Nusrat Choudhury ’98 Makes Judicial History

Nusrat Choudhury
The U.S. federal court system was established with the Judiciary Act of 1789, but it would take nearly 235 years for a Muslim woman to be appointed to a federal judgeship. This past June, the U.S. Senate confirmed civil rights lawyer Nusrat Choudhury ’98 to the U.S. District Court for the Eastern District of New York. Her lifetime appointment is historic in more ways than one: Choudhury is the first Bangladeshi-American, and just the second Muslim person, to serve as a U.S. federal judge.

Sen. Chuck Schumer (D-N.Y.), who recommended Choudhury for the nomination, issued a statement in which he called her a “breath of fresh air with a unique perspective,” noting that she “has dedicated her career to making sure all people can have their voices heard in court.”

Choudhury’s body of work corroborates that. Prior to her confirmation, Choudhury worked as an attorney for the American Civil Liberties Union, where she rose to prominence through her participation in groundbreaking civil rights cases, some of which had national implications.” When President Biden nominated her in January 2022, Choudhury was the legal director for ACLU’s Illinois chapter; previously she had been deputy director of its national Racial Justice Program.

In a statement lauding Choudhury’s confirmation, ACLU executive director Anthony D. Romero highlighted some of her biggest accomplishments, including four lawsuits that challenged the incarceration of people without the financial means to pay for outstanding traffic and misdemeanor fines. Those cases led to policy changes in Georgia, Mississippi, Washington and South Carolina, which were hailed as victories in the fight against modern-day “debtors’ prisons.”

“Poor people should never be locked up behind bars because of their poverty,” Choudhury said in a 2017 interview with Charleston’s The Post and Courier.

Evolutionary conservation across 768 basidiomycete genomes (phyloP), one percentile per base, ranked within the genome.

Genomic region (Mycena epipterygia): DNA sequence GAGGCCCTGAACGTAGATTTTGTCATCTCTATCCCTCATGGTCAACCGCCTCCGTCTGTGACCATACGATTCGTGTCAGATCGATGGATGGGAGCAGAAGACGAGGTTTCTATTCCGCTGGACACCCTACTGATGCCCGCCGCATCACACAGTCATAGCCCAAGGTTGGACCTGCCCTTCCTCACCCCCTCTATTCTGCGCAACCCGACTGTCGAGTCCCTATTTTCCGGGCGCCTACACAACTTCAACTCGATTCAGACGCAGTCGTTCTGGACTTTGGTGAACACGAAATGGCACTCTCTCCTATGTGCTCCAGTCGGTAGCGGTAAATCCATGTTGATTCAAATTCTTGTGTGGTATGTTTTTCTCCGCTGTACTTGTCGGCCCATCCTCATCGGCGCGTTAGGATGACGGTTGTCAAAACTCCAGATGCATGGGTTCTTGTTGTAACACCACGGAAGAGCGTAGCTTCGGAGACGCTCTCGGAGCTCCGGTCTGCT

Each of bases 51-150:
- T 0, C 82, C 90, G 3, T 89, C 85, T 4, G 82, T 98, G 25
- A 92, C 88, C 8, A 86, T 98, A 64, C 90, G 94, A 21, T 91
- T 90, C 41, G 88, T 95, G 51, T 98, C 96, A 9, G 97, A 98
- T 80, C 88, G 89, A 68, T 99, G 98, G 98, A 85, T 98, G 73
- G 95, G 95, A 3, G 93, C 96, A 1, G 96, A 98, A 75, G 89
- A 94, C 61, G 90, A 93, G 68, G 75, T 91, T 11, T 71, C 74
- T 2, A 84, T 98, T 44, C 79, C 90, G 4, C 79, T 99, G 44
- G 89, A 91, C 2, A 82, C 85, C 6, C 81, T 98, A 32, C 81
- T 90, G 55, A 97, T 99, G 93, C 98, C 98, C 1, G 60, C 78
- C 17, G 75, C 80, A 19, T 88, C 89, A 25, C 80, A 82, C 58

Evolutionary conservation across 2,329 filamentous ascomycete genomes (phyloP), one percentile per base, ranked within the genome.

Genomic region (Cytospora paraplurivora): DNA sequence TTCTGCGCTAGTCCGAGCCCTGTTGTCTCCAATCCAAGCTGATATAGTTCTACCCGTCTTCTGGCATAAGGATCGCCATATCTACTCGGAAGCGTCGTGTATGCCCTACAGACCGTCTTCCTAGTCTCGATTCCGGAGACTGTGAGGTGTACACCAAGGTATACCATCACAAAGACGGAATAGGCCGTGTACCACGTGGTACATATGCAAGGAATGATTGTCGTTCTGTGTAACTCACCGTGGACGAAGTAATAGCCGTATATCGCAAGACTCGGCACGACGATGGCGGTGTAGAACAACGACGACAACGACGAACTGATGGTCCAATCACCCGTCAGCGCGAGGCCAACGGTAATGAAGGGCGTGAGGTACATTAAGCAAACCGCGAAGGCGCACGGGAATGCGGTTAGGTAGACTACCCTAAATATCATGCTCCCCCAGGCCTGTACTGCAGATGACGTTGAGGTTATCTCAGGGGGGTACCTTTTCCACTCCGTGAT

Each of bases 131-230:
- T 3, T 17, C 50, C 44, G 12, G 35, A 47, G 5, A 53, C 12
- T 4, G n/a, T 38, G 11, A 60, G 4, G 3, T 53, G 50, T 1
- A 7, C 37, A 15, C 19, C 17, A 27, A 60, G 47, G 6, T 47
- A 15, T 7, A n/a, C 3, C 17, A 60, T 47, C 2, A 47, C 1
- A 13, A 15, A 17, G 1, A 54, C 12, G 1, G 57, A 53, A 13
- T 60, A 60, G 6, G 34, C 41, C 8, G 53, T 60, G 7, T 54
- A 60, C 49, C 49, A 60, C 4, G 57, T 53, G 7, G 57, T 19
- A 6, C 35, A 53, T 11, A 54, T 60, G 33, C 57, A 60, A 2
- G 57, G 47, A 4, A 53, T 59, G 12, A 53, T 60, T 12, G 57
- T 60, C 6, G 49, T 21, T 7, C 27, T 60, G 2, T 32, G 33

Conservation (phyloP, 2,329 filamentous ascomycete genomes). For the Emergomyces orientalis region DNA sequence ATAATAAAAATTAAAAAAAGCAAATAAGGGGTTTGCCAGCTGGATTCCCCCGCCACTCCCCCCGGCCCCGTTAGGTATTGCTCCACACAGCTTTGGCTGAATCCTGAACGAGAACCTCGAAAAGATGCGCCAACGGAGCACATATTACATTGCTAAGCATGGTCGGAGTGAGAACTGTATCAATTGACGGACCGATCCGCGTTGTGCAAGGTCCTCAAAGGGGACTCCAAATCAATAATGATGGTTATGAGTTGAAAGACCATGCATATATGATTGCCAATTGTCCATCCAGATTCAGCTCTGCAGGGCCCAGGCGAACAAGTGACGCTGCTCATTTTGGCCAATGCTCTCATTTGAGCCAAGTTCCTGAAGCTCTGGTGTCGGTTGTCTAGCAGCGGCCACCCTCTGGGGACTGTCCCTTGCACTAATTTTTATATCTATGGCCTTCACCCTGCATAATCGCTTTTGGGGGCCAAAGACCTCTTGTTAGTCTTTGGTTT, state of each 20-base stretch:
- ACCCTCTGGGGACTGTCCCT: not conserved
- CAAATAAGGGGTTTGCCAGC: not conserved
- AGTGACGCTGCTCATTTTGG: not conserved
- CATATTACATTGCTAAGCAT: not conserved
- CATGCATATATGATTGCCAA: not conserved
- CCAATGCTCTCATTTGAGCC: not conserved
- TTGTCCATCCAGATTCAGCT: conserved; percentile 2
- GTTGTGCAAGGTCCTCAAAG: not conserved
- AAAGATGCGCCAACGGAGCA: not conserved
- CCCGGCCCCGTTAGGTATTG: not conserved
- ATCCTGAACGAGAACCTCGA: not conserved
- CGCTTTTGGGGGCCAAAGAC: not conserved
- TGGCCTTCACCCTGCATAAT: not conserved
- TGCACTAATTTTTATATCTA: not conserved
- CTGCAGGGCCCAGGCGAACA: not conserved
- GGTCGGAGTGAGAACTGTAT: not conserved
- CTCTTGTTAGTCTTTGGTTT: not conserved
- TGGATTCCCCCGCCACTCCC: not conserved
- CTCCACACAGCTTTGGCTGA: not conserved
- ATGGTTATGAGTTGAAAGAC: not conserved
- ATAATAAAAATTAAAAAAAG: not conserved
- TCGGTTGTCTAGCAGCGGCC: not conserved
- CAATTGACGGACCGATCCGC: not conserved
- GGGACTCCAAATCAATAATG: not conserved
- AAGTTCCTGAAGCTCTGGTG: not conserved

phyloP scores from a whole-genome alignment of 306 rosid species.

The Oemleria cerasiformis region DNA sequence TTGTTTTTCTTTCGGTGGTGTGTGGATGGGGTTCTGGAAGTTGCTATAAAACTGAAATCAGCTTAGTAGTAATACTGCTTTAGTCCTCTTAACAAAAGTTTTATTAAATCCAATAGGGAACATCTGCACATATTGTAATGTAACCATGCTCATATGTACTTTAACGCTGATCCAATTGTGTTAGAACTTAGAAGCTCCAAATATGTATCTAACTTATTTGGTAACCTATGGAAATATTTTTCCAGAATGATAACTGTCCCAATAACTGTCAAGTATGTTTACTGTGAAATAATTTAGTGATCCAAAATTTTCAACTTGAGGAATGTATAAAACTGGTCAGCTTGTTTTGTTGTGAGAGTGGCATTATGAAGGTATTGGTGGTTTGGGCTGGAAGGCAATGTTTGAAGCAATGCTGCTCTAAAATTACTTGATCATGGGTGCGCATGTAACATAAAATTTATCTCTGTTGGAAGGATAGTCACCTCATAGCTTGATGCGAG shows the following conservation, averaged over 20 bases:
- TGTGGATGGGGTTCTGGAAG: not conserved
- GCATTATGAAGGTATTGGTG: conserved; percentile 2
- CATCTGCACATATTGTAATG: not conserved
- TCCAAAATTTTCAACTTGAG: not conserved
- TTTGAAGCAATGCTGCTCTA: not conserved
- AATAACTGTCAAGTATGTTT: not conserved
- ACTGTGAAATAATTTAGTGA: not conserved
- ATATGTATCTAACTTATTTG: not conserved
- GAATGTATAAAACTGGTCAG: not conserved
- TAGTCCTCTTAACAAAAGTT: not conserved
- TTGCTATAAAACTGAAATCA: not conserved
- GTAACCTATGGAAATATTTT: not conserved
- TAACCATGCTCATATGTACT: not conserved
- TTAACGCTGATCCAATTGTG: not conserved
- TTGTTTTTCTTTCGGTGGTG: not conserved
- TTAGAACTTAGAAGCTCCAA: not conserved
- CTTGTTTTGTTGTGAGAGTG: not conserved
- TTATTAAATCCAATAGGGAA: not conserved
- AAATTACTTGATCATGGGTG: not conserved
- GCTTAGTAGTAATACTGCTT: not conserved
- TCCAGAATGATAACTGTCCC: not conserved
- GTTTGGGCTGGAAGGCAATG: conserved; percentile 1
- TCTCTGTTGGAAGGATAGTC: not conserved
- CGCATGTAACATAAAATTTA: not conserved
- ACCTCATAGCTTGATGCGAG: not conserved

Choudhury also had a hand in a number of cases dealing with racial profiling. She represented plaintiffs in a 2012 case that challenged the U.S. government’s process for placing individuals on the No Fly List; the case yielded the first instance of a federal court deeming No Fly List procedures unconstitutional. And she litigated a 2017 case that challenged racially-biased “stop-and-frisk” policies in Milwaukee and another that contested the surveillance of Muslim individuals by the NYPD. Both cases resulted in landmark settlements and led to significant reforms. “Challenging unlawful policing up front is so critical to addressing discrimination,” Choudhury told Vogue in 2018.

Though Choudhury is not currently giving interviews, friends from her time at the College were eager to gush about their pal “Nus.” “I’m excited for her, but I’m also not surprised,” said Felicity Steverson BC’98, who met Choudhury through mutual friends when both were undergraduates and has remained close to her. “There’s truly no one I could think of who is better qualified to be even and weigh all sides.”

“She’s been committed to fairness and justice for as long as I’ve known her,” said another of Choudhury’s longtime friends, Abigail Adams ’99. “That is her throughline.”

A Chicago native, Choudhury majored in history and graduated summa cum laude. She earned an M.P.A. from the Princeton School of Public Affairs in 2006 and a J.D. from Yale Law that same year; before joining the ACLU, she clerked in the Second Circuit Court of Appeals and the Southern District of New York.

As an undergraduate, she also pursued another passion: dance. Choudhury met her friend Adams through the student-run dance group Orchesis, where they choreographed and performed routines in a variety of genres. According to Adams, Choudhury continued to find time in her demanding schedule for dancing long after graduation: “Nus would always be ducking out of work to go to a 9:00 p.m. dance performance,” she said.

As fate would have it, Adams also ended up working at the ACLU, where she is the associate director of foundation relations. She doesn’t recall ever having conversations with Choudhury about going into the nonprofit world, but Adams says it was understood between them that they were on that trajectory.

“She’s one of those people who is truly always trying to make the world a better place — but for real, not in the way that people usually say that,” said Adams. “From the beginning, I could feel her fierce commitment to justice. She was always trying to figure out the best way to do that.”

Nathalie Alonso ’08, from Queens, is a freelance writer, a children’s author and an editorial producer for, Major League Baseball’s official Spanish-language website.